When I first watched Voice, the first K-drama to air this year under the Orion Cinema Network (OCN), I was both shocked and surprised at the direction it went. I’ve been watching K-dramas since 2010, and really started to dive into them around 2013. I will tell you that despite the genre, there are certain “rules and conditions” that seem synonymous across all K-dramas. When it comes to depictions of violence and shock aversion, Voice seemed to throw those “rules and conditions” out the door.
OCN did not hold back on making their viewers cringe in shock as the first scenes of Voice‘s first episode showed a brutal murder of a woman named Heo Ji Hye, who is the main character Moo Jin Hyuk’s wife, by a serial killer with a kettlebell. The camera does not black out right before the actual act of murder, but shows the murder itself. We actually watch the victim getting her head caved in with a kettlebell though it is blurred out to an extent.
Apparently, this more intense direction for suspenseful melodramatic K-dramas proved to be popular as the viewership ratings provided by AGB Nielsen Korea and TNmS Media Korea were high for a K-drama on a Korean cable network. However, there were some viewers who felt it was way too much, especially for a K-drama rated for viewers 15-years-old and older. Enough complaints accumulated to put Voice through censorship review for, you guessed it, depictions of violence and shock aversion by the Korean Communications Standards Commission (KCSC), as reported by Korean news outlet Nate.
Right after the censorship review, Kim Hong Sun, the producer of Voice, made an official statement on the matter pertaining to the remaining episodes during a press conference.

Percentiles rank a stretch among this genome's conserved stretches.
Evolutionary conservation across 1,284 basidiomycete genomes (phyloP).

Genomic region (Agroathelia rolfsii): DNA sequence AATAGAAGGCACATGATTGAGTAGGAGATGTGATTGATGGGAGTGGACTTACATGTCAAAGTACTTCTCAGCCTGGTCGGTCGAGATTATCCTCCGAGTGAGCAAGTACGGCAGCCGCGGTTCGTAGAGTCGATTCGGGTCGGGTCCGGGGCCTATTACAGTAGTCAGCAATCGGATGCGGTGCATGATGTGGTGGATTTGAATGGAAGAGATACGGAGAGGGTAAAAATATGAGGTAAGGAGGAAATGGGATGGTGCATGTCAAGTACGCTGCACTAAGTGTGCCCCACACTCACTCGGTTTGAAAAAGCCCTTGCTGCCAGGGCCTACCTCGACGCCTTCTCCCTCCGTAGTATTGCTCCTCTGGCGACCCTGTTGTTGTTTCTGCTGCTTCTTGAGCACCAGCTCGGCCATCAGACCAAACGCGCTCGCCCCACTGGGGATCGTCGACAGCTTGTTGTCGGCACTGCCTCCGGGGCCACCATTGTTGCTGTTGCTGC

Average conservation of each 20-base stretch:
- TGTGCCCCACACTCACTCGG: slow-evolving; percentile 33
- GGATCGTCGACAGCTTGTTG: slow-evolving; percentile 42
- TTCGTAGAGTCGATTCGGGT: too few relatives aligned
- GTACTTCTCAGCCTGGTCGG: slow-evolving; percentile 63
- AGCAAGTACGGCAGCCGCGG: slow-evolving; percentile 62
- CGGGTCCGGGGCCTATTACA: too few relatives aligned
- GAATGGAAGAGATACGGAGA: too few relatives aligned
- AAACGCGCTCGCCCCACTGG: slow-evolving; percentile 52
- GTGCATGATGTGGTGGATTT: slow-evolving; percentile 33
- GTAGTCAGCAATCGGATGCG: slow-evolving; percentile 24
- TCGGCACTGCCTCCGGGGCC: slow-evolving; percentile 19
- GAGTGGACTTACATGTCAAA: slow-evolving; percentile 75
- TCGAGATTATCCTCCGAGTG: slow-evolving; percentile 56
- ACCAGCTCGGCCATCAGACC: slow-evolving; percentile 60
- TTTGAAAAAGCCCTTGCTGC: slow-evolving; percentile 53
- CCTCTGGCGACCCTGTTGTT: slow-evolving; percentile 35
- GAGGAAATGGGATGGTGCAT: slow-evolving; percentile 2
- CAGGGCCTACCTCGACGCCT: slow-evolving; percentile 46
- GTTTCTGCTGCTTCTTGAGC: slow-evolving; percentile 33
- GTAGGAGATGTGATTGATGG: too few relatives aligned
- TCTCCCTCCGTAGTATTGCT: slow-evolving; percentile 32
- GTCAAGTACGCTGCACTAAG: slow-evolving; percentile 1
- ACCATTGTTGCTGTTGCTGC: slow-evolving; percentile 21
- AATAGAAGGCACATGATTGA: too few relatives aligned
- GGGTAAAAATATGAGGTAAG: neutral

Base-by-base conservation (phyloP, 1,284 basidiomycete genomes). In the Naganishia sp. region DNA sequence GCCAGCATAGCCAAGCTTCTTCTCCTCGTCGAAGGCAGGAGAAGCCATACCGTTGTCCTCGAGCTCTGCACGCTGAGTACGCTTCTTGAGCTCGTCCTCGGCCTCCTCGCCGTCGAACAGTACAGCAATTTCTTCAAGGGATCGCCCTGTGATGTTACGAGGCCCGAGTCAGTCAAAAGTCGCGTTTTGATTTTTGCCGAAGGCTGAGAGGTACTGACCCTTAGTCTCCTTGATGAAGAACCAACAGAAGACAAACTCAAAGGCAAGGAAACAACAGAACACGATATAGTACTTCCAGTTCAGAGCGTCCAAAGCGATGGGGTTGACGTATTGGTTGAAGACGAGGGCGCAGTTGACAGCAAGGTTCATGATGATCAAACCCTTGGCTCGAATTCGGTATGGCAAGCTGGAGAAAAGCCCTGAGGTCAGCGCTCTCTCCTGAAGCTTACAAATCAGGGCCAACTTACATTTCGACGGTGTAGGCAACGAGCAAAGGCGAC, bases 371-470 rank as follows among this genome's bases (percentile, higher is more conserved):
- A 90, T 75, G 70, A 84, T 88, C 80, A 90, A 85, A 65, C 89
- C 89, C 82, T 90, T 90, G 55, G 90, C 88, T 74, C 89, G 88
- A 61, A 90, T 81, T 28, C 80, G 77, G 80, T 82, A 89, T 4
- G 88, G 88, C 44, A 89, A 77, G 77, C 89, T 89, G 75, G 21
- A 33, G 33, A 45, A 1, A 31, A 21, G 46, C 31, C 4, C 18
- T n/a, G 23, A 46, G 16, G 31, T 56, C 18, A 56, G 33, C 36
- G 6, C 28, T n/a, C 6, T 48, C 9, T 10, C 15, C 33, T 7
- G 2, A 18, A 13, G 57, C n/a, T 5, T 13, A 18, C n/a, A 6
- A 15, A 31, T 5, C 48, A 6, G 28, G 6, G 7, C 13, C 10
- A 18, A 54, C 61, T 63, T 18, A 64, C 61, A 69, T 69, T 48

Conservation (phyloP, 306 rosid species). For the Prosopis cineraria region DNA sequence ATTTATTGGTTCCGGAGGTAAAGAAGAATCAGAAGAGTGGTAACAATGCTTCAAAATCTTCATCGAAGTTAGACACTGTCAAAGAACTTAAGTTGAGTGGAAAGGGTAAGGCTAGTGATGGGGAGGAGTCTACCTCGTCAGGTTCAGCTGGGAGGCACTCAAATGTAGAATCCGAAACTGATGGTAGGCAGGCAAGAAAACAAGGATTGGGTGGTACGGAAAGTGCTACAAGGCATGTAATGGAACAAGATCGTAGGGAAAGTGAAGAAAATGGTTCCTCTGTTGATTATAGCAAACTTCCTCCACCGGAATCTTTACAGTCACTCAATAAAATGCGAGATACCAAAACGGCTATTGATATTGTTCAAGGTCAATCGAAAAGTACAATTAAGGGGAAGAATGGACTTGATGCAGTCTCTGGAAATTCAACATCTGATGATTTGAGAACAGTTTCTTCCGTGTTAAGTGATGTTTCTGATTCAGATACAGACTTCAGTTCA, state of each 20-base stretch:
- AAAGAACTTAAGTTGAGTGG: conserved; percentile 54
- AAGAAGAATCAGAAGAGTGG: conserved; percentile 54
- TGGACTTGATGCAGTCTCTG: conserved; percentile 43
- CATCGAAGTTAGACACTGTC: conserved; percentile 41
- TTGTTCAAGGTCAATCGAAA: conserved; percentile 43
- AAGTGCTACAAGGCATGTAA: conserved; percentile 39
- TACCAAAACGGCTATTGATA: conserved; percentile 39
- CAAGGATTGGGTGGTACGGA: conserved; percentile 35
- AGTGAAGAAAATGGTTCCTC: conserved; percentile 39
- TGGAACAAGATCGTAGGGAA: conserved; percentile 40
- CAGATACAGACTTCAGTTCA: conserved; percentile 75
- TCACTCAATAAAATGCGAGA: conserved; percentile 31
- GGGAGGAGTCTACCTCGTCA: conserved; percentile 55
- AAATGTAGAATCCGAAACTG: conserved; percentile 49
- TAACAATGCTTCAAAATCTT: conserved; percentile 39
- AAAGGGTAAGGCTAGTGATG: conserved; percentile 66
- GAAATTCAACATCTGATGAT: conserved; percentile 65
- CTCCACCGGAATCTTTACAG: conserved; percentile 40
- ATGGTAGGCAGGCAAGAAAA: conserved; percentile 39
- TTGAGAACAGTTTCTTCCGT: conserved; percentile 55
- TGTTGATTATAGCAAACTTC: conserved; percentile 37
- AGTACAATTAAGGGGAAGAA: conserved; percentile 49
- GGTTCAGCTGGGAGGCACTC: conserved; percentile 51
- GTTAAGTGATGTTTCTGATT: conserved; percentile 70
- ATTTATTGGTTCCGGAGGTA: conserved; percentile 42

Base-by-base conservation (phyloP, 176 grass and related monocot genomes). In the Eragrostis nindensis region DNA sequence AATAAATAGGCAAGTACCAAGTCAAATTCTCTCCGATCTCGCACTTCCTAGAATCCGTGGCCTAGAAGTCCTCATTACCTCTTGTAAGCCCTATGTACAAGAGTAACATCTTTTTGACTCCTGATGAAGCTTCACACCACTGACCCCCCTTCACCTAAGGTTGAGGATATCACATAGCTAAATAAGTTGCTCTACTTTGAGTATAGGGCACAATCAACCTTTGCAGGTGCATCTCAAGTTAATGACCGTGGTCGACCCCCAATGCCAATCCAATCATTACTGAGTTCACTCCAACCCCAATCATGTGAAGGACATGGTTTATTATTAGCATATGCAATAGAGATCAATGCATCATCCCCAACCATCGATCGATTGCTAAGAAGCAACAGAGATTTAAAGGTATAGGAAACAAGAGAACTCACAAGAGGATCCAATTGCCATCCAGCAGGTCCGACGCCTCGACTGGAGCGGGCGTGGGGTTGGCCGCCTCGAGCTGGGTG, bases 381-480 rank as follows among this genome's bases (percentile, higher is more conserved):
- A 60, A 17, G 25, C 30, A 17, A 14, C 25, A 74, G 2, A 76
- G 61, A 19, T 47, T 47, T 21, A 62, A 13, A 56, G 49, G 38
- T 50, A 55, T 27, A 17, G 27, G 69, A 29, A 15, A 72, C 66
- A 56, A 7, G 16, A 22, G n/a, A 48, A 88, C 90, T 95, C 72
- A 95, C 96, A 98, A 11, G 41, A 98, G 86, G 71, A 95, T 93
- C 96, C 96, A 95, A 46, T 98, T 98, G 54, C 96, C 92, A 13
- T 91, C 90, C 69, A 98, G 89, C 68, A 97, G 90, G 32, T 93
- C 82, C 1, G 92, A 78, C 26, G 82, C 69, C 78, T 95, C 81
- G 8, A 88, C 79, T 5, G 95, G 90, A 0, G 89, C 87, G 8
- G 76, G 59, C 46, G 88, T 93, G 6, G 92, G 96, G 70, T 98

“We are showing certain visuals and sounds according to its situation correctly. Due to some discomfort the viewers have felt, we will adjust a few things and make sure it doesn’t disrupt the flow of the drama.”
Apparently, that adjustment was the viewer rating as it adjusted from 15-years-old to 19-years-old. According to Naver, OCN claims they adjusted the age rather than tone down the violence because they “want to keep the story as realistic as possible.” Take note that the plot of Voice is based off of real life events that did happen. Ergo, adjusting it to “make some feel comfortable” would have ruined the integrity of the story.
Personally for me, I am very happy that OCN in their very formal and civilized way told the viewers who were uneasy watching Voice and the censorship review to “screw off.” In my opinion, this direction the Korean cable network is taking is pivotal in Korean television in general.
OCN Chose The Integrity Of Voice Over Pleasing Everyone
Usually, any network television station (doesn’t have to be Korean) will try to produce a television show that pleases as many people possible. The higher the ratings, the higher the profit right? Needless to say, but Voice is unique among other K-dramas as it really pushes boundaries of comfort. Like I said earlier, I’ve been watching K-dramas since 2010, and K-dramas, even suspenseful melodramas, in the past have never been this intense.
That intensity and suspense actually helps OCN deliver the story that Voice is trying to tell. The depictions of violence and shock aversion assist in the aggressive portrayal of good versus evil. If OCN were to bend over backwards for the censors and actually minimize the two, the antagonist wouldn’t be as feared or disliked as if he was not. That goes against the K-drama’s integrity. Also to OCN, it is the primary reason why they changed the age rating to 19-years-old.